Blame it on chemistry
“One woman handled things really well with me,” says one guy I know. “She was straightforward about it, saying, ‘You're a great guy, but the chemistry is just not there for me.’ I knew what she meant and appreciated her honesty. We’re still friends.”

Don’t take what they say personally
“Some guys will accuse you of being psychologically damaged, afraid of commitment, incapable of love. Remember, they’re all saying one thing: ‘I want to keep seeing you.’ So when they tell you what a horrible person you are, as some guys do, try a nicely-worded exit, like, “Well, I wish you didn’t feel that way, because I think the world of you. I hope in time you’ll remember our time together fondly.”

Be firm
Some guys will ask, possibly even beg, for another chance. If you want to give it another try, by all means do. But don’t do it because he wears you down with his badgering. There’s no need. And it’s only going to make the next breakup harder.

Don’t invent excuses
“I dated this guy I met online,” says a 25-year-old female advertising executive I know, “and it started to form into a quasi-relationship but I realized we were just not right for one another. So I wanted to end it. At the time I was about to start looking for a new apartment and was getting promoted. He told me that it is really stressful to find a new apartment, and that is what gave me the excuse. I called one night and said that it wasn't fair to him that I would be working late and trying to find an apartment and that I wouldn't have the ‘time’ to give to a relationship. I was trying to be nice but this guy was not taking a hint. He kept telling me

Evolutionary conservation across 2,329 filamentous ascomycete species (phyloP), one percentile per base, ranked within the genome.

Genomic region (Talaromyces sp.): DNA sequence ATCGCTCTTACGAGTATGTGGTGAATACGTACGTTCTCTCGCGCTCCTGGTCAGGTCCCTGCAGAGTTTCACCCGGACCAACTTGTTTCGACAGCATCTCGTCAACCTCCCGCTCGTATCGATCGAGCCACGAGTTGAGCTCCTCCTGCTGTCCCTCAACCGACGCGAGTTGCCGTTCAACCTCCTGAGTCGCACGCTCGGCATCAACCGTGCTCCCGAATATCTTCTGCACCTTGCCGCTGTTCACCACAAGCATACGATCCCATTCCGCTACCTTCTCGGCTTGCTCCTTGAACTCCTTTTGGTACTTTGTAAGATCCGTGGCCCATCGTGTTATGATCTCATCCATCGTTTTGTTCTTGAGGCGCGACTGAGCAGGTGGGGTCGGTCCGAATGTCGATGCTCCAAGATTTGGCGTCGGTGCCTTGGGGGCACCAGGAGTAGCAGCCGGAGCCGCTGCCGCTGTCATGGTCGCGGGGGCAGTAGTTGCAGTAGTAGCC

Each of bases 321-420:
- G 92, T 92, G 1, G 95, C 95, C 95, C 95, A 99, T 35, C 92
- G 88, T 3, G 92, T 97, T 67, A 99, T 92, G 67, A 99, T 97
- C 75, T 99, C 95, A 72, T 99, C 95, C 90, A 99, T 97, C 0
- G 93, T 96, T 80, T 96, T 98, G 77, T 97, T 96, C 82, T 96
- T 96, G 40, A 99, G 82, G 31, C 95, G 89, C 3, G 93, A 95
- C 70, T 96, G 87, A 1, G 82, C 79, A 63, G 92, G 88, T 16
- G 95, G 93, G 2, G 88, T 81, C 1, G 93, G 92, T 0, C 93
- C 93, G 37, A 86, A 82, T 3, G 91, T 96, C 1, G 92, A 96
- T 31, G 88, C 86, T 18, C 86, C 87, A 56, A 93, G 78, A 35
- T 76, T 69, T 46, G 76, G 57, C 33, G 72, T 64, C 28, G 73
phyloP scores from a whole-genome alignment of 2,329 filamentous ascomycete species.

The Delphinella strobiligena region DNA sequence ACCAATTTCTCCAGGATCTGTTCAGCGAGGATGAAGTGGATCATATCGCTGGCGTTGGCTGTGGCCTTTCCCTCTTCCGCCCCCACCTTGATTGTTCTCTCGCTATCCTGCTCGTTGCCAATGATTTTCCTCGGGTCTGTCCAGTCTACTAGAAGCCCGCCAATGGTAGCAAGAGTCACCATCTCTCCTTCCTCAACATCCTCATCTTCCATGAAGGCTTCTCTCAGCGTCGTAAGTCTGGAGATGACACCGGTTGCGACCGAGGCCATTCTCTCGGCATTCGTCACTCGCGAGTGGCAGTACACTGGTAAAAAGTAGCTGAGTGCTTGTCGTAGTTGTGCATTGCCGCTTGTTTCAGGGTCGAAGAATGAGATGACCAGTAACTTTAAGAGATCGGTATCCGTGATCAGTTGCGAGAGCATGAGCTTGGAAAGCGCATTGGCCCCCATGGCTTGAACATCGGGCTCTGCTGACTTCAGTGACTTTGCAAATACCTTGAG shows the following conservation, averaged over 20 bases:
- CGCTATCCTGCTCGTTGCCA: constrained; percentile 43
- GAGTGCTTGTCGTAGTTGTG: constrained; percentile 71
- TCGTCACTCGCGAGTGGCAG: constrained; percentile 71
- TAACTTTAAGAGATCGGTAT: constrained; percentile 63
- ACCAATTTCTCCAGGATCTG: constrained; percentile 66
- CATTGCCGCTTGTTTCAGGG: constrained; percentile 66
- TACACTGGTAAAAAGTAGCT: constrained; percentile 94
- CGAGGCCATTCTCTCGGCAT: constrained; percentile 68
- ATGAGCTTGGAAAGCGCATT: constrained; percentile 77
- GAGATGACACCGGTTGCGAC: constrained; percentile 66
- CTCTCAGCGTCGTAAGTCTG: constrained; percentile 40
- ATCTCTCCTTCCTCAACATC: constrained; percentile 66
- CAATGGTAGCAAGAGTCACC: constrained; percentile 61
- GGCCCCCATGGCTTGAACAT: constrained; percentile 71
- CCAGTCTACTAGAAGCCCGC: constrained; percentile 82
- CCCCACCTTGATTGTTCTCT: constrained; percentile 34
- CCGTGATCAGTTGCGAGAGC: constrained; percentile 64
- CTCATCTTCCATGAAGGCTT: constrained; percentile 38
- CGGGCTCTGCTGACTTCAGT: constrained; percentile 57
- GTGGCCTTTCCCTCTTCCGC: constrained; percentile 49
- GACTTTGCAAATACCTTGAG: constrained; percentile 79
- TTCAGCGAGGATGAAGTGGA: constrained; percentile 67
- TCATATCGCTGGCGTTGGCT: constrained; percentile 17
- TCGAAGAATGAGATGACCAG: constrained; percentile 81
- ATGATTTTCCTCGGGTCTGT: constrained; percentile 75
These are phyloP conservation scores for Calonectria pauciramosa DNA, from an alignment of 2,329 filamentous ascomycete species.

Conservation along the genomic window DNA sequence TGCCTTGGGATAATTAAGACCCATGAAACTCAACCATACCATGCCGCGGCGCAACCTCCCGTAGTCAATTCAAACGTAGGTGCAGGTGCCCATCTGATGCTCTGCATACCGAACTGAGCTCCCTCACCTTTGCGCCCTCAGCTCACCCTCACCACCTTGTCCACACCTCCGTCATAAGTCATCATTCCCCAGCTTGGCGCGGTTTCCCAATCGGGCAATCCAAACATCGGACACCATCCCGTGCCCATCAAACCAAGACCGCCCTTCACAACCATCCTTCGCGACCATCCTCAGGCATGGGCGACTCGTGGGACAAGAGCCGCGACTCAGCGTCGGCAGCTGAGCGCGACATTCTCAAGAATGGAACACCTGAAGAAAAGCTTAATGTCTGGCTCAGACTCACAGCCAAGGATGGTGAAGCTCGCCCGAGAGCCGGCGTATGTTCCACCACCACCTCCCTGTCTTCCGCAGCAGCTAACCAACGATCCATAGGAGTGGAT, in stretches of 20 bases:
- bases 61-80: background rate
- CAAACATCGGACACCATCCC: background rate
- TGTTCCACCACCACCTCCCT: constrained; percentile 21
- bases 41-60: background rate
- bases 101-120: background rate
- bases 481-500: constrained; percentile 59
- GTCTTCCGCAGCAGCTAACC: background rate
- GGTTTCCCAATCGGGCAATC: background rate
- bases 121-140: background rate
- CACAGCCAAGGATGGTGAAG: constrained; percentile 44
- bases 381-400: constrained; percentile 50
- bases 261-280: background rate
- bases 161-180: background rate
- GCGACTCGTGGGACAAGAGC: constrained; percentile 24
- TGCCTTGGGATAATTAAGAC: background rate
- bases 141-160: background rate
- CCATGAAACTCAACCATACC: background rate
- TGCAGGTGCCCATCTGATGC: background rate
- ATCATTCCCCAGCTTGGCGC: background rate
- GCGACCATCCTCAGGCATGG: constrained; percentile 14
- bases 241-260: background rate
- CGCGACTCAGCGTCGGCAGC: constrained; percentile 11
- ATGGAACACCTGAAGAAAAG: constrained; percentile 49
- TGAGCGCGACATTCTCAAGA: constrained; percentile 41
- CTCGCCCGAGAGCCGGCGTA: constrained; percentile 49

Telling a guy you don’t want to see him anymore is painful. But speaking for all men, we can take it.
that he would wait. Finally he said, ‘I think you’re lying—why can't you just tell me the truth?’” Good question.

Don’t get mad because he feels bad
A decade wiser and stronger after my Icelandic temptress experience, I met a clever and charming woman at a party. Five dates later, along with much laughter, shared confidences, some hand holding and a lot of email, she called me to say her ex-fiancé was coming to town... and she can’t see me anymore. I told her I was heartbroken, but that I’d be OK.

“You’re not heartbroken,” she said. “We hardly knew each other.”

Getting dumped was one thing. But getting lectured about my feelings? Thanks, I’ll pass.

The bottom line is, telling a guy you don’t want to see him anymore is painful—I have never been through that experience without feeling at least a bruised ego. But hey, bruised egos heal. Speaking for all men, we can take it. We’d rather take it, given the alternatives.


Steve Friedman is the author of seven books, including Lost on Treasure Island: A Memoir of Longing, Love, and Lousy Choices in New York City. More information at Stevefriedman.net.